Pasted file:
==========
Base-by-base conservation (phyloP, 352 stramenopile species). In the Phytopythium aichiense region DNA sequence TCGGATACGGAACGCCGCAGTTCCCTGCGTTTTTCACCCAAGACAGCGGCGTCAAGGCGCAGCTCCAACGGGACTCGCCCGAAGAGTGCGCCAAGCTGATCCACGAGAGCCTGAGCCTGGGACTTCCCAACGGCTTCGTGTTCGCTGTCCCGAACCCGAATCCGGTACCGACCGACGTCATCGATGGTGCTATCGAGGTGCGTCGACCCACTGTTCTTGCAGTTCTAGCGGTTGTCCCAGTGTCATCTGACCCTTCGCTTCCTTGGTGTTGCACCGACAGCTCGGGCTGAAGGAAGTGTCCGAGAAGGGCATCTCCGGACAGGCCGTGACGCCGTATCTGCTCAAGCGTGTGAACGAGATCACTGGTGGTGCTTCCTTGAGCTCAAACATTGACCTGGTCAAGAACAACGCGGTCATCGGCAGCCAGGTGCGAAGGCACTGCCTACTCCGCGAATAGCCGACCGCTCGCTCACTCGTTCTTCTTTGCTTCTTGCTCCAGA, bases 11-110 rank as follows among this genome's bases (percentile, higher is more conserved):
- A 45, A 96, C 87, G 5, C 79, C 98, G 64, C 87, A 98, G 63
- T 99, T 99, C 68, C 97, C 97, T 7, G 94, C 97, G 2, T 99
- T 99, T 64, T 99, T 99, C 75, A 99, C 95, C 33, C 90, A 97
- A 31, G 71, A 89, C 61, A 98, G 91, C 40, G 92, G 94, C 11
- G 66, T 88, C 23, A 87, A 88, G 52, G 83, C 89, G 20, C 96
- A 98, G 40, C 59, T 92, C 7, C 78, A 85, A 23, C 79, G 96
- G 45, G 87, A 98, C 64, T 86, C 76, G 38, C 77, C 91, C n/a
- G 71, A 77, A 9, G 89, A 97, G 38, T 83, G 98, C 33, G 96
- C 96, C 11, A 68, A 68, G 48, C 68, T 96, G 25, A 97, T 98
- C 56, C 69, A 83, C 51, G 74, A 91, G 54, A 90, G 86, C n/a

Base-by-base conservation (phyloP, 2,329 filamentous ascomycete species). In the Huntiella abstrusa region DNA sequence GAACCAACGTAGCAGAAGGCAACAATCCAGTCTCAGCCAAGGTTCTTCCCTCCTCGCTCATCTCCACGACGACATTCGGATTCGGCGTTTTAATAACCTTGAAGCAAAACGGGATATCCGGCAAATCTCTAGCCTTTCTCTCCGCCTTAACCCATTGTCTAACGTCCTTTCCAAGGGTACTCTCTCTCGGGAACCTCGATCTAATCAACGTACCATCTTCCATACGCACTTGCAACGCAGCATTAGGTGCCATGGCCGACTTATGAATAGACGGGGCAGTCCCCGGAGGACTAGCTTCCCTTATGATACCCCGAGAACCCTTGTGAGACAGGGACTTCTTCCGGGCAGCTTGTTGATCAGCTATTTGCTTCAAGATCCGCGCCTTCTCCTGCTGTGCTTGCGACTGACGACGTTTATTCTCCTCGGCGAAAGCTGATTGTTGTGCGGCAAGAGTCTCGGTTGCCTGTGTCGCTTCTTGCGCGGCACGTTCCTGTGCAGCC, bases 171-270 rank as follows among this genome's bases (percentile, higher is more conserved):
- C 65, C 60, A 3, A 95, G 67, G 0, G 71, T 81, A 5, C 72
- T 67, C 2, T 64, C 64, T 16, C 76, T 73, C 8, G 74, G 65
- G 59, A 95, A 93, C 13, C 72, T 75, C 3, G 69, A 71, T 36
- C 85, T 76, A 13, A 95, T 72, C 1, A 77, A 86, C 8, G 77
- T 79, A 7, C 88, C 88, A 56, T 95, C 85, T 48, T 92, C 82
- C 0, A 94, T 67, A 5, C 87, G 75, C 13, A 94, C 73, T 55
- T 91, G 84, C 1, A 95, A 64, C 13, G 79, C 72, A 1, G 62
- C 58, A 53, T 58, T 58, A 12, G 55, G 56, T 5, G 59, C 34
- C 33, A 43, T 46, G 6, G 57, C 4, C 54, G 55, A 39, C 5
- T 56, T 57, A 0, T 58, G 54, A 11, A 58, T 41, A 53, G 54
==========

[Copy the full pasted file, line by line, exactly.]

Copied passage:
Base-by-base conservation (phyloP, 352 stramenopile species). In the Phytopythium aichiense region DNA sequence TCGGATACGGAACGCCGCAGTTCCCTGCGTTTTTCACCCAAGACAGCGGCGTCAAGGCGCAGCTCCAACGGGACTCGCCCGAAGAGTGCGCCAAGCTGATCCACGAGAGCCTGAGCCTGGGACTTCCCAACGGCTTCGTGTTCGCTGTCCCGAACCCGAATCCGGTACCGACCGACGTCATCGATGGTGCTATCGAGGTGCGTCGACCCACTGTTCTTGCAGTTCTAGCGGTTGTCCCAGTGTCATCTGACCCTTCGCTTCCTTGGTGTTGCACCGACAGCTCGGGCTGAAGGAAGTGTCCGAGAAGGGCATCTCCGGACAGGCCGTGACGCCGTATCTGCTCAAGCGTGTGAACGAGATCACTGGTGGTGCTTCCTTGAGCTCAAACATTGACCTGGTCAAGAACAACGCGGTCATCGGCAGCCAGGTGCGAAGGCACTGCCTACTCCGCGAATAGCCGACCGCTCGCTCACTCGTTCTTCTTTGCTTCTTGCTCCAGA, bases 11-110 rank as follows among this genome's bases (percentile, higher is more conserved):
- A 45, A 96, C 87, G 5, C 79, C 98, G 64, C 87, A 98, G 63
- T 99, T 99, C 68, C 97, C 97, T 7, G 94, C 97, G 2, T 99
- T 99, T 64, T 99, T 99, C 75, A 99, C 95, C 33, C 90, A 97
- A 31, G 71, A 89, C 61, A 98, G 91, C 40, G 92, G 94, C 11
- G 66, T 88, C 23, A 87, A 88, G 52, G 83, C 89, G 20, C 96
- A 98, G 40, C 59, T 92, C 7, C 78, A 85, A 23, C 79, G 96
- G 45, G 87, A 98, C 64, T 86, C 76, G 38, C 77, C 91, C n/a
- G 71, A 77, A 9, G 89, A 97, G 38, T 83, G 98, C 33, G 96
- C 96, C 11, A 68, A 68, G 48, C 68, T 96, G 25, A 97, T 98
- C 56, C 69, A 83, C 51, G 74, A 91, G 54, A 90, G 86, C n/a

Base-by-base conservation (phyloP, 2,329 filamentous ascomycete species). In the Huntiella abstrusa region DNA sequence GAACCAACGTAGCAGAAGGCAACAATCCAGTCTCAGCCAAGGTTCTTCCCTCCTCGCTCATCTCCACGACGACATTCGGATTCGGCGTTTTAATAACCTTGAAGCAAAACGGGATATCCGGCAAATCTCTAGCCTTTCTCTCCGCCTTAACCCATTGTCTAACGTCCTTTCCAAGGGTACTCTCTCTCGGGAACCTCGATCTAATCAACGTACCATCTTCCATACGCACTTGCAACGCAGCATTAGGTGCCATGGCCGACTTATGAATAGACGGGGCAGTCCCCGGAGGACTAGCTTCCCTTATGATACCCCGAGAACCCTTGTGAGACAGGGACTTCTTCCGGGCAGCTTGTTGATCAGCTATTTGCTTCAAGATCCGCGCCTTCTCCTGCTGTGCTTGCGACTGACGACGTTTATTCTCCTCGGCGAAAGCTGATTGTTGTGCGGCAAGAGTCTCGGTTGCCTGTGTCGCTTCTTGCGCGGCACGTTCCTGTGCAGCC, bases 171-270 rank as follows among this genome's bases (percentile, higher is more conserved):
- C 65, C 60, A 3, A 95, G 67, G 0, G 71, T 81, A 5, C 72
- T 67, C 2, T 64, C 64, T 16, C 76, T 73, C 8, G 74, G 65
- G 59, A 95, A 93, C 13, C 72, T 75, C 3, G 69, A 71, T 36
- C 85, T 76, A 13, A 95, T 72, C 1, A 77, A 86, C 8, G 77
- T 79, A 7, C 88, C 88, A 56, T 95, C 85, T 48, T 92, C 82
- C 0, A 94, T 67, A 5, C 87, G 75, C 13, A 94, C 73, T 55
- T 91, G 84, C 1, A 95, A 64, C 13, G 79, C 72, A 1, G 62
- C 58, A 53, T 58, T 58, A 12, G 55, G 56, T 5, G 59, C 34
- C 33, A 43, T 46, G 6, G 57, C 4, C 54, G 55, A 39, C 5
- T 56, T 57, A 0, T 58, G 54, A 11, A 58, T 41, A 53, G 54